In ancient Hawaii, members of the outcast class Kauwa were often sacrificed to the gods.
No one is suggesting that anything like that be done in the wake of the incredible blunder by a Hawaii Emergency Management Agency staffer who triggered a ballistic-missile alert on Saturday by hitting the wrong button twice during a drill. But apparently, no one is resigning, and the staffer in question is merely being “counseled” and retrained so he doesn’t do it again. According to state officials, the staffer answered “yes” when asked by the system if he was sure he wanted to send the message. He wasn’t even aware of his mistake until mobile phones near him began displaying the alert.
“This guy feels bad, right. He’s not doing this on purpose. It was a mistake on his part and he feels terrible about it,” explained Hawaii EMA administrator Vern Miyagi, a former Army major general. But Miyagi declined to say that the staffer would face any disciplinary actions. Richard Rapoza, the official spokesman for EMA, declined to identify the errant employee and added, “At this point, our major concern is to make sure we do what we need to do to reassure the public. This is not a time for pointing fingers.”
Actually, it is. In the Air Force my father served in for some 20 years, anyone who committed such a blunder would have been demoted or cashiered — along with any superior officer, such as Miyagi, who had failed to put in place redundancies to prevent such a fiasco. That kind of accountability strikes me as a pretty good way to start to “reassure the public.”
It’s not as if EMA didn’t have any clues something was potentially wrong. The Honolulu Star-Advertiser reported that while 93 percent of test alerts issued last month had worked, some could hardly be heard and a dozen mistakenly played an ambulance siren.
During the 38-minute delay before a correction was issued on Saturday, mass panic broke out across the islands, with some parents hiding their children in storm drains. “There will probably be lawsuits and all kinds of repercussions,” a long-time Hawaii journalist told me. “People were calling each other for final goodbyes, and crying and panicking.”
The repercussions are already beginning. Ajit Pai, the chairman of the Federal Communications Commission, lambasted state officials for not having reasonable safeguards in place. “False alerts undermine public confidence in the alerting system and thus reduce their effectiveness during real emergencies,” Pai said. Brigette Namata, a television reporter in Honolulu, said it was “mind-boggling that we have officials here, we have state workers that are in charge of our public safety and a huge, egregious mistake like this happened.”
But as former Hawaii state senator Sam Slom once observed to me, “No state worker on Hawaii ever gets fired for anything.” Apologies are also very rare.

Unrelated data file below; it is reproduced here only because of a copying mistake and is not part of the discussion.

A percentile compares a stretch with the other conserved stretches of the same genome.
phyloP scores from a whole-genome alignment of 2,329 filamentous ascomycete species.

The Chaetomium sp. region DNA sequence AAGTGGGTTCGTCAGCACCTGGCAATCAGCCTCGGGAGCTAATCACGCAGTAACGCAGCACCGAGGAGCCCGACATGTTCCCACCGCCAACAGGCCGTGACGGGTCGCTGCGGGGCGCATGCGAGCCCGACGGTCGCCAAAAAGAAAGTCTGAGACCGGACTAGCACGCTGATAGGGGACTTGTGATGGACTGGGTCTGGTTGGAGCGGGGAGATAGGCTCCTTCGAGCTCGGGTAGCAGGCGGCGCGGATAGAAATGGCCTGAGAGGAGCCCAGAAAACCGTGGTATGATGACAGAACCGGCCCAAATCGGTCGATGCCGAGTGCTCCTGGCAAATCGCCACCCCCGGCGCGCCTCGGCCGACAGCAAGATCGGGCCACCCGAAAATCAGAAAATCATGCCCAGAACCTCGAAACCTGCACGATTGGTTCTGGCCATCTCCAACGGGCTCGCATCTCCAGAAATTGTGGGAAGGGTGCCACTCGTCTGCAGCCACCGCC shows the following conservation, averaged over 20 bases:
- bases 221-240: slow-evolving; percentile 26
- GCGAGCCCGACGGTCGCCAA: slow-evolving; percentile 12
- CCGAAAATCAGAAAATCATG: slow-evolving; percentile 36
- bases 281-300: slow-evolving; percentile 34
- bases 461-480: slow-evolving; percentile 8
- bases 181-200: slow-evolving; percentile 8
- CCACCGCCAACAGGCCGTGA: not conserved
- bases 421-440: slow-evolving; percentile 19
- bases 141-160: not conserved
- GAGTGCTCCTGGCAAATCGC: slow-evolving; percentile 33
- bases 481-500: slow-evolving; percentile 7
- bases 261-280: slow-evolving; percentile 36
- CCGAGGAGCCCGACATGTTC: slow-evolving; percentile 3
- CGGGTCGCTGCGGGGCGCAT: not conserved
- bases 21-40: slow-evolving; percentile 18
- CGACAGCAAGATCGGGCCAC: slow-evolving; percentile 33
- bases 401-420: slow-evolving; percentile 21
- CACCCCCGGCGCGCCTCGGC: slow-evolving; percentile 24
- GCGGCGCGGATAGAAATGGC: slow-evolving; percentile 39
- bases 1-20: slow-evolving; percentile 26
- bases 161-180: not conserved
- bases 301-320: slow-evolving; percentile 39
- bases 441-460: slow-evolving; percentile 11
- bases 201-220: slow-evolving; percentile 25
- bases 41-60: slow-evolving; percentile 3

Other cultures handle things differently. Gary Knight, a professor of international business who teaches annually in Japan, told Business Insider that “it’s certainly the norm” for someone to apologize and often resign after “a blunder that affects employees or customers.”
Rodney Clark, the author of the classic book The Japanese Company, has written: “Once a Japanese manager or his underlings are caught in a scandalous situation, they have no other choice but to resign so that the many others who are dependent on them do not take the blame or suffer any of the consequences.”
We have increasingly adopted the opposite approach in the U.S., especially in our public sector. In the private sector, there is still some personal responsibility. You once in a while will get a package with a “Inspected by xxxx” card included, and many employees still wear badges with their names on them.
We have increasingly adopted the opposite approach in the U.S., especially in our public sector.
But how often does a government employee wear such a badge so we know whom to credit or blame? Does any government bureaucrat ever “sign his work” when he issues a mysterious regulation? We may know the name of the political official in charge of the relevant agency, but just try to find the person who actually wrote the gobbledygook and have him explain it. Bureaucrats, such as the state of Hawaii employee who panicked 1.5 million people, treasure their anonymity.
It’s time we demand more accountability from the people who have such influence over our daily lives. Of course, what we would like others to do is also something many of us are leery of when it comes to our own actions. If you want to know why the U.S. has lost much of its accountability culture, many of us need do no more than look in the mirror.